MLS: What it’s like in the press box during a pandemic

Press Box MLS

Foxborough, Mass.  — Who would have thought I’d beat my personal record for longest amount of time wearing a face mask (whatever it was) while covering the New England Revolution’s 0–0 draw with the Philadelphia Union at cavernous and quiet Gillette Stadium Thursday night?

Then again, 2020 is full of surprises.

This game was without a doubt the strangest experience I’ve ever had as a soccer reporter, though admittedly the bar before this was pretty low.

Lightning delays that stretched well past midnight and streakers interrupting games hold no candle to sitting inside the press box of an empty 62,000-seat football stadium with a half-inch thick plexi glass barrier partially obstructing my view of the field and my nearest colleague more than eight feet away.

I ultimately had my mask on for three hours and 15 minutes, pretty much from the moment I locked my car and walked into the stadium to when I exited after the postgame press conference and passed the security gate.

First responders, emergency crews and any other workers who spend significant time in public: I salute you.

These measures, and others that require compliance, represent the new reality of working in a MLS press box during a pandemic.

I’ve never taken the experience of arriving at a stadium or covering games for granted, and getting issued my press credential at the start of every season is always sentimental, but if any part of me was blasé about attending sporting events as a member of the press, I assure you, it’s not there anymore.

In any other year, Thursday’s clear and sunny weather would have made for one of the season’s nicest game nights.

However, games at Gillette Stadium through September are being played behind closed doors with no fans. As such, I rolled in during rush hour without delay and arrived at a stadium surrounded by empty parking lots.

Tailgaters sitting on truck beds or around charcoal grills? No.

Pitched tents or pregame festivities with the Midnight Riders or The Rebellion? Forget about it.

Children kicking around soccer balls on blacktop? In your dreams.

What about fans wearing Revolution jerseys or buses carrying youth soccer clubs? Sorry, but no.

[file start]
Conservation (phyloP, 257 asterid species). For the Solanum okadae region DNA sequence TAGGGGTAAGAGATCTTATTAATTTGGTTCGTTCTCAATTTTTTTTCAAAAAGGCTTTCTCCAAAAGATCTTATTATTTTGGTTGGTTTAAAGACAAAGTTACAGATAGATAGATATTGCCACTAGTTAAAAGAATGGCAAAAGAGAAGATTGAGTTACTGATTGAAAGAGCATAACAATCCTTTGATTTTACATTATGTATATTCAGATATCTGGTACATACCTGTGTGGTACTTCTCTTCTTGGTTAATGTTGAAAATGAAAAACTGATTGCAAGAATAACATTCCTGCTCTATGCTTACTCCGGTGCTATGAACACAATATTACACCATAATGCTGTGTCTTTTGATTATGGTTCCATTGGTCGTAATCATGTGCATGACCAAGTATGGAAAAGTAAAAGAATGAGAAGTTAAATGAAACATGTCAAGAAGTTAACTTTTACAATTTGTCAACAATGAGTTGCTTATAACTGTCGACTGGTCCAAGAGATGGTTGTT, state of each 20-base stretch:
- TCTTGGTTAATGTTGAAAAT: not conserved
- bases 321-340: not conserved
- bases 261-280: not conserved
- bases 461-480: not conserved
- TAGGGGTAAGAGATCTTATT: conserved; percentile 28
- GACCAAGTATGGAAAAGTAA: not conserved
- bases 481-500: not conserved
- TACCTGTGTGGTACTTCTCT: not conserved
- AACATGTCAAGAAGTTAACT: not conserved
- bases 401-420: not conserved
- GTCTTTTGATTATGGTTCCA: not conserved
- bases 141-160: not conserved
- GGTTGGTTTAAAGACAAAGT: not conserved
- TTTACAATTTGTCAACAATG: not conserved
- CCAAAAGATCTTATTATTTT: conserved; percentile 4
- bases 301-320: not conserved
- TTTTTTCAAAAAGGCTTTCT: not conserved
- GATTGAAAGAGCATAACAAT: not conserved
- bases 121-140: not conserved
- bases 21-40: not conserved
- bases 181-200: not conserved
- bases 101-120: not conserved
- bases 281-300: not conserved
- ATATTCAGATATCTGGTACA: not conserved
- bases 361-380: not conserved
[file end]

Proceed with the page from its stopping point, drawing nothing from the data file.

MLS during a pandemic looks entirely different.

On arrival, all visitors, including media, completed a mandatory health assessment and temperature check. Signs reminding you to keep your mask on and practice good hygiene sit and hang throughout the stadium. Club staff also escort media members up to the press box and directly to their seat, one by one.

Usually the hour or so before kick-off is catch-up time for those who cover the team. We walk down a flight of stairs and into an auxiliary press room with tables, open windows and a good view of the field to have a catered pregame meal, discuss news and wait for the starting XI.

That area remains closed to media and the pregame meal scrapped in accordance with health and safety protocols.

There’s not much conversation in the press box, either. And the plexi glass barriers, combined with the distance between reporters and the consistent hum of the ventilation system, which makes a sound that’s best described as the one heard when you open an industrial refrigerator at the supermarket to get milk, makes for a sterile environment.

Prarie Rose Clayton, a local artist who designs and paints many of the banners hanging at Gillette Stadium during game days, told me club staff hung her many flags and tifos earlier in the day.

This too is a departure from the ordinary routine. Generally, Clayton shows up well before fans are allowed to enter the stadium and does this herself.

The Fort, where the Revolution’s most ardent fans usually sit, remained empty. But club scarves and flags laid draped on seats in homage to those joining the team in spirit.

The only noise heard from the press box all night came from the music played over the stadium speakers while the Revolution and Philadelphia warmed up. No lineup announcements, national anthem singing, or ad reads. No roars from the crowd when Cristian Penilla went in on goal in the tenth minute.

Just me, my mask, and my new plexi glass best friend. All while covering MLS during a pandemic.

“This isn’t going too well, is it?” my neighbor, Frank Dell’Apa of The Boston Globe said to me, speaking generally, from about 10 feet away.

It’s going as well as the new normal can.


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